Last night was our first critique session. The set up for the group is submissions due by the 1st of every month with the critiques themselves on the third Thursday. This was it. We were either going to get it right or fumble along and waste everyone’s time.
Nervous? Yeah, of course I was. We changed locations, meeting back at La Fromagerie again where the tables and the tea are just so much more conducive to writing and discussion. I was there super-early, too, having booked off the time from work to make sure I wouldn’t be late. Super-early, and super-alone. I took a peek into the cheese shop, saw none of the writing crowd, and immediately started texting in a panic. Turns out a few were grabbing a bite somewhere else first, so I went in, said my hellos to the proprietor, and set myself up for the evening.
Eventually, the six of us who submitted all gathered at the table and got down to three solid hours of critiquing.
And it was great. It could have been so terrible but it was so great. Left me totally jazzed about editing. Editing! Editing hasn’t even been in my vocabulary until the last six months. Don’t worry, I didn’t subject any poor editor with my stories but after a traumatic attempt at editing my first novel (insert peals of laughter here), editing had become a dirty word. Only in the last few months, with our first tentative steps towards critiquing, swapping a story here and there, have I felt like I unlocked the door the tool shed out back and now have designs on the whole garden. Editing isn’t frightening anymore.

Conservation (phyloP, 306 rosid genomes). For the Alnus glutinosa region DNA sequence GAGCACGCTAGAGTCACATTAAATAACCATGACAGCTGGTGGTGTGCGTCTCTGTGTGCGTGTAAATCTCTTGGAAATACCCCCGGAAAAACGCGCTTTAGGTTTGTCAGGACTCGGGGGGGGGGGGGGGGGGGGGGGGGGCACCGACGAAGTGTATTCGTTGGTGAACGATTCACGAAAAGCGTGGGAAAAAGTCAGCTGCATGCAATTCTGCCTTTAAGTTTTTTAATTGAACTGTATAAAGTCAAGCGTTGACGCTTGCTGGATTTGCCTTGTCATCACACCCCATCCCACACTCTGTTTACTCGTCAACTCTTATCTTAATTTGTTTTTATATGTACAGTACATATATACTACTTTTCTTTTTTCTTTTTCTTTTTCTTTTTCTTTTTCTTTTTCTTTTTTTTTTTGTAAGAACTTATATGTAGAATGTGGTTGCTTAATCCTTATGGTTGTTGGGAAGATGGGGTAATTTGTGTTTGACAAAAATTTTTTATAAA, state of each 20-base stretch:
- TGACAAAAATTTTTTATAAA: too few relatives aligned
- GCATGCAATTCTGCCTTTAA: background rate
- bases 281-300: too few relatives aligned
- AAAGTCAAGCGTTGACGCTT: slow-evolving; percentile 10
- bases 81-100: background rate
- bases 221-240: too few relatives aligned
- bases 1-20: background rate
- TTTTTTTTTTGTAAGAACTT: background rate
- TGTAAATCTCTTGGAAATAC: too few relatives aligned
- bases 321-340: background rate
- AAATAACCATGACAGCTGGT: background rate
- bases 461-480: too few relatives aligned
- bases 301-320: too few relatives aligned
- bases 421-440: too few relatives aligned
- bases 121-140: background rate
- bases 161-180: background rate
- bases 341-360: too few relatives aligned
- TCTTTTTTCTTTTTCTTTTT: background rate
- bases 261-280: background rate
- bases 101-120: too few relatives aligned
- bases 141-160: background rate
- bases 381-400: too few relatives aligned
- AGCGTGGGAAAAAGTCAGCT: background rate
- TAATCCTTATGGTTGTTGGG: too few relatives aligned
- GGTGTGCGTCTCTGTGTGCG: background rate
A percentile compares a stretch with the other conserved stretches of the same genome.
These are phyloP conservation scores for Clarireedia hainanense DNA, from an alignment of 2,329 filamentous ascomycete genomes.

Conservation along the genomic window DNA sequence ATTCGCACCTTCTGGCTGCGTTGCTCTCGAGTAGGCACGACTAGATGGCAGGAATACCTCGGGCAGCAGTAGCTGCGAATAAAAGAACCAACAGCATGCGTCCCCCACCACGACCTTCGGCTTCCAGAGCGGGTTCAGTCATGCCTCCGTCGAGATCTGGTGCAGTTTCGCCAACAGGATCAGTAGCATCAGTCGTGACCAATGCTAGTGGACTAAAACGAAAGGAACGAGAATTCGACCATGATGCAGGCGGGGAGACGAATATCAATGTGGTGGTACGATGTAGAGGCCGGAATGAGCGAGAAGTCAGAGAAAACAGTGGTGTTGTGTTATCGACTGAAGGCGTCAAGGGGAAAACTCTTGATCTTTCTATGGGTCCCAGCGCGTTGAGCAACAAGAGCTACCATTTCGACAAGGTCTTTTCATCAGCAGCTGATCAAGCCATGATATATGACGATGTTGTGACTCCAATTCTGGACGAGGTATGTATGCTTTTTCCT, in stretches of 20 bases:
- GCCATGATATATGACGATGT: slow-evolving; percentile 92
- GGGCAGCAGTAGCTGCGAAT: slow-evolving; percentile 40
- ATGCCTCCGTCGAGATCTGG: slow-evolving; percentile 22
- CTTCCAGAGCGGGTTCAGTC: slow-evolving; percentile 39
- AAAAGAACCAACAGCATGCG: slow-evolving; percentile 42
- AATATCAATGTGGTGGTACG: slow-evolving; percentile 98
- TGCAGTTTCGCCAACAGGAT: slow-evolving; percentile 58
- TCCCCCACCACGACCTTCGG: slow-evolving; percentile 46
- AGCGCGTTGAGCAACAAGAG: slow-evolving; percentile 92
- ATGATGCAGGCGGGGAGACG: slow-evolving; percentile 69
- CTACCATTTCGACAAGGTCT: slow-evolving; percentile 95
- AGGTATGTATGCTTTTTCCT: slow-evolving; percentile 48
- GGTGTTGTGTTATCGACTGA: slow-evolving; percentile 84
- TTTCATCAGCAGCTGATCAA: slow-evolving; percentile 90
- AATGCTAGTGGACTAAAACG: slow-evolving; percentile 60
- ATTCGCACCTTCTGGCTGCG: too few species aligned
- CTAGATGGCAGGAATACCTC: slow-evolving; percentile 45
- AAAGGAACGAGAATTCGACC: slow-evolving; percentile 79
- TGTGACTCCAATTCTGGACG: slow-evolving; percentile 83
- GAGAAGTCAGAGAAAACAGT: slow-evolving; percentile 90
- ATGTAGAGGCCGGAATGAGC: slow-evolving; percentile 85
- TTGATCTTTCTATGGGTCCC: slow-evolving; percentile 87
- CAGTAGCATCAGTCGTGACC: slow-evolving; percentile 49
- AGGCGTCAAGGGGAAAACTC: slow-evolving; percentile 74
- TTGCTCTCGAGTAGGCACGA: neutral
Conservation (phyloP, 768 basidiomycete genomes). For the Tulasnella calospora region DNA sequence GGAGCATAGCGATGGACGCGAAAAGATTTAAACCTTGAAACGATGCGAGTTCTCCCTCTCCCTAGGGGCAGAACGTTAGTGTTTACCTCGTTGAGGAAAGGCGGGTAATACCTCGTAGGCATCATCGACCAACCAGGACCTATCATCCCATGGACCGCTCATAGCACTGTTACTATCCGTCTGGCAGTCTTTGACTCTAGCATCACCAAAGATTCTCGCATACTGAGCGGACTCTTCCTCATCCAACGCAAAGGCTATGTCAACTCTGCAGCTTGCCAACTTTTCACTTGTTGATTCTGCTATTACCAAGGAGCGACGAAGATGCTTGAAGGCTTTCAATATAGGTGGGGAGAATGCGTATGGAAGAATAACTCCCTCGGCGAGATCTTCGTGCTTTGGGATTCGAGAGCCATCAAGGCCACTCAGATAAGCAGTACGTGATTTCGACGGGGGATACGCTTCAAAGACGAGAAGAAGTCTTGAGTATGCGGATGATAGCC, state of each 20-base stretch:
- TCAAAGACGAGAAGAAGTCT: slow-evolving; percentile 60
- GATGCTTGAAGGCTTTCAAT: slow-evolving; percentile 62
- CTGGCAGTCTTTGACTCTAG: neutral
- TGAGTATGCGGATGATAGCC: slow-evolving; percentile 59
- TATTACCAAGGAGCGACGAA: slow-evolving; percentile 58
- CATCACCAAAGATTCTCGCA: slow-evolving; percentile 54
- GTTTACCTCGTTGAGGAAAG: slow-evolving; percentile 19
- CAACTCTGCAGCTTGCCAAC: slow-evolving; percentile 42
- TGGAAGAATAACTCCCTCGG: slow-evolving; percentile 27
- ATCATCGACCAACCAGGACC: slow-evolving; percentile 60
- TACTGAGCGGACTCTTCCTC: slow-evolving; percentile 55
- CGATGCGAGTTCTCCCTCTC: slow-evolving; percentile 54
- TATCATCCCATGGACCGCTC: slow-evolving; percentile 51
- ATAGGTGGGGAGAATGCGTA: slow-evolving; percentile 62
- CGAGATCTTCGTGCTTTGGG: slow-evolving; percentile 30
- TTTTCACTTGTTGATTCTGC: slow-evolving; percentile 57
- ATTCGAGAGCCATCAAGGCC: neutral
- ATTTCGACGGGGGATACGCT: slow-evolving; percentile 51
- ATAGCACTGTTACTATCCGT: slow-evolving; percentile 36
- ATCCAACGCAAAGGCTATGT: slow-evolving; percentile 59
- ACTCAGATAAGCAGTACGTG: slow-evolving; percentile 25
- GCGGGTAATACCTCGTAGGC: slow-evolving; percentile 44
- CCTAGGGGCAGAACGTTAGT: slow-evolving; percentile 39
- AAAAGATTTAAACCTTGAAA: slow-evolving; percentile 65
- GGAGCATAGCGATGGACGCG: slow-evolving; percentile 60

What I thought was really interesting was where the crits overlapped and where they diverged. In most cases, if something was sticking out like a sore thumb, everyone picked up on it. Hard not to admit that something in a piece isn’t working if more than three people mention it or agree with it as the crits go ‘round the table. But just as often someone would pick up on something the rest of us didn’t think of and occasionally that would rift into agreement but just as often there would be a valid difference of opinion. No egos, no abuse, just very thoughtful, constructive advice all around.
It was so valuable having five sets of eyes on my story and just as valuable as getting to crit their stories. Now, that’s something you’ll here often about these sorts of working groups, that you learn as much or more by critting than having your own work critiqued. But it was just as interesting to hear the other members critique the other stories.
The experience was energizing. This is what I wanted. This is what I need.
In my bag, I brought home five copies of my story, all marked up, suggestions in the margins. I had three people stumble on one scene, with two different suggestions on how to improve it (hehehe, I’ll just have to try both), finger-waggling at me for leaving in place-holders that I meant to fill in (need jungle varietals), cultural and temporal markers (art deco or art neuveau?) and some awkward faux-british description to get under control (I say, pip, pip).
Concrete, fixable stuff.
Once I get this editing thing figured out, the next stage is … where the heck to I send it?